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Johann Sebastian BACH (1685-1750)
Goldberg Variations (Clavierübung IV, BWV 988) [72:56]
Trio Zimmermann
rec. 2017/2018, St. Osdag-Kirche, Neustadt-Mandelsoh, Germany.
BIS RECORDS BIS-2347 SACD [73:30]

I was somewhat bewitched by the Leopold Trio’s recording of Dmitry Sitkovetsky’s arrangement of Bach’s Goldberg Variations (review) but that was way back in 2011, so I think enough water has passed under the bridge for a new version. Trio Zimmermann has certainly established a fine reputation with their recordings for the BIS label, so quality would seem to be assured.

Assured it is indeed, and this word applies to every aspect of these musicians’ playing in this evergreen of the keyboard literature. There is a lightness of touch here which allows the faster variations to skip along like a skilfully thrown flat stone over calm water, and the playful nature of the music making brings each gem of a piece to our ears with a freshly minted feel. There is no sense of any kind of over-reverential approach, while at the same time the performances are clearly filled with deep affection and respect for the score. The playing is transparent and with some lovely touches, such as the rising upper notes in Variatio 6 shared between violin and viola in exquisite antiphony. Vibrato is used as a means of expression, not as a ubiquitous presence, and while this provides an authentic spirit this by no means sounds antique.

Almost as an incidental point, all of the instruments used here are Stradivarius originals. The sound is excellent. Each player is well matched and balanced in a spacious church acoustic with plenty of air around the musicians but by no means too distant to have any feeling that detail is being lost.

Tempi are crucial in these variations, and Trio Zimmermann keeps everything swift and lively even where there is a considerable density of notation, such as with Variatio 8. The booklet notes tell us that the trio first became acquainted with this work through Sitkovetsky’s edition but, having become “captivated by the original score and its innumerable beauties and details [they] decided to offer a string trio version which is - as far as possible - neither an arrangement nor a transcription, but basically an unveiling of Bach’s score.” There certainly is a feeling of least resistance between the original and this recording; an ease with the music and a directness and lack of fuss which allows Bach to shine through.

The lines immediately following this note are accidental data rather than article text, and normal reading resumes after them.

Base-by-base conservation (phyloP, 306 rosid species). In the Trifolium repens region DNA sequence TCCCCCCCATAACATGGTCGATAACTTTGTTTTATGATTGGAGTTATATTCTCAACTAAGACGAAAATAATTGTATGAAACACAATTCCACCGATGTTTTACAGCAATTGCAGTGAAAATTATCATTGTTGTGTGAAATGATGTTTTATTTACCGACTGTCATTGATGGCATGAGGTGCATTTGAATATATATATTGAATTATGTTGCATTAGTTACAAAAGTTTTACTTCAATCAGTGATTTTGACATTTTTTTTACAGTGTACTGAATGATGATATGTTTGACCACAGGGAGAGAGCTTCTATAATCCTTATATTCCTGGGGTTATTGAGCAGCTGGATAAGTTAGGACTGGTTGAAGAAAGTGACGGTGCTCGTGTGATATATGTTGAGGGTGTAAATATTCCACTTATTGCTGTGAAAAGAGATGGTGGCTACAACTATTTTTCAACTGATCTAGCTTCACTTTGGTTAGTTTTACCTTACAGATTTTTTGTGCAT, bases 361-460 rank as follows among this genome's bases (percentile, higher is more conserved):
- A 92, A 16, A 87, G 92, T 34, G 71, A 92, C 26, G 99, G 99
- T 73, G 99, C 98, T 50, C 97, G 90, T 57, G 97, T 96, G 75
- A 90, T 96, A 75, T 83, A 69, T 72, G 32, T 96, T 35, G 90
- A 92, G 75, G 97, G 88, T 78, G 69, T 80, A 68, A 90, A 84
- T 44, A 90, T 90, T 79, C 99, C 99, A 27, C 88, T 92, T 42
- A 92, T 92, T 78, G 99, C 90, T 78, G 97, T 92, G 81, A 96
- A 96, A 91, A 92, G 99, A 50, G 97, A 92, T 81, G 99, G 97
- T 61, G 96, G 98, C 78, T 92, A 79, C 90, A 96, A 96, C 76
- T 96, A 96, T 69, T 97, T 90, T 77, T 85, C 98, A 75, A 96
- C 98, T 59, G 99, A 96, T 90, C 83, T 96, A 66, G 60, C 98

Returning to the Leopold Trio’s recording has been quite a revelation. They sound quite earthy in comparison with Zimmermann, with a different kind of expressive pallet. Without the scores to hand I’m not entirely sure where the main differences would lie in terms of the two arrangements, though there is a good deal more ornamental flourish from the Leopolds; more added ‘stuff’ between the notes, which can be exciting and virtuoso, but can also get in the way a bit. Vibrato tends to pop up more in the older recording, even in swiftly passing notes in which it would seem to be extraneous. I have to admit that the Zimmermann’s refinement in all aspects, from tuning to expressive flexibility and rhythmic unity, is on a higher plane.

As previously mentioned, there is no wallowing in this performance, but there is also no lack in expressive depth. That gorgeous Variatio 25 moves along with a gently flowing momentum, but space is allowed for its musical narrative to unfold with poignant grace. There is no attempt to wrest more from the strings than the music would seem to demand, so Beethovenian profundity is not on offer here. Instead it is the shape of the variation as a whole from which the full effect emerges, the quiet towards the end taking our breath away with a glimpse of the infinite.

Narrative arc over the Goldberg Variations as a whole is a subject to which every review should refer in some way or another. With Trio Zimmermann this is something with which we become infused with the greatest of subtlety. The Quodlibet before the final return of the Aria isn’t played as a triumphant point of arrival, though its luminous tonality is an unmistakable finishing post, and a place of the utmost positivity before everything is finally laid to rest. The journey is not minutely mapped for us, but each variation is a renewal, each with its own kind of energy, taking us on secure stepping-stones from one to the next with never the feeling that this will become tiresome.

Packaged in BIS’s laudable new plastic-free ‘ecopak’ double sleeve like a mini gatefold LP complete with full booklet and paper pouch for the disc, this is now my new reference for Bach’s Goldberg Variations on anything other than keyboard.

Dominy Clements



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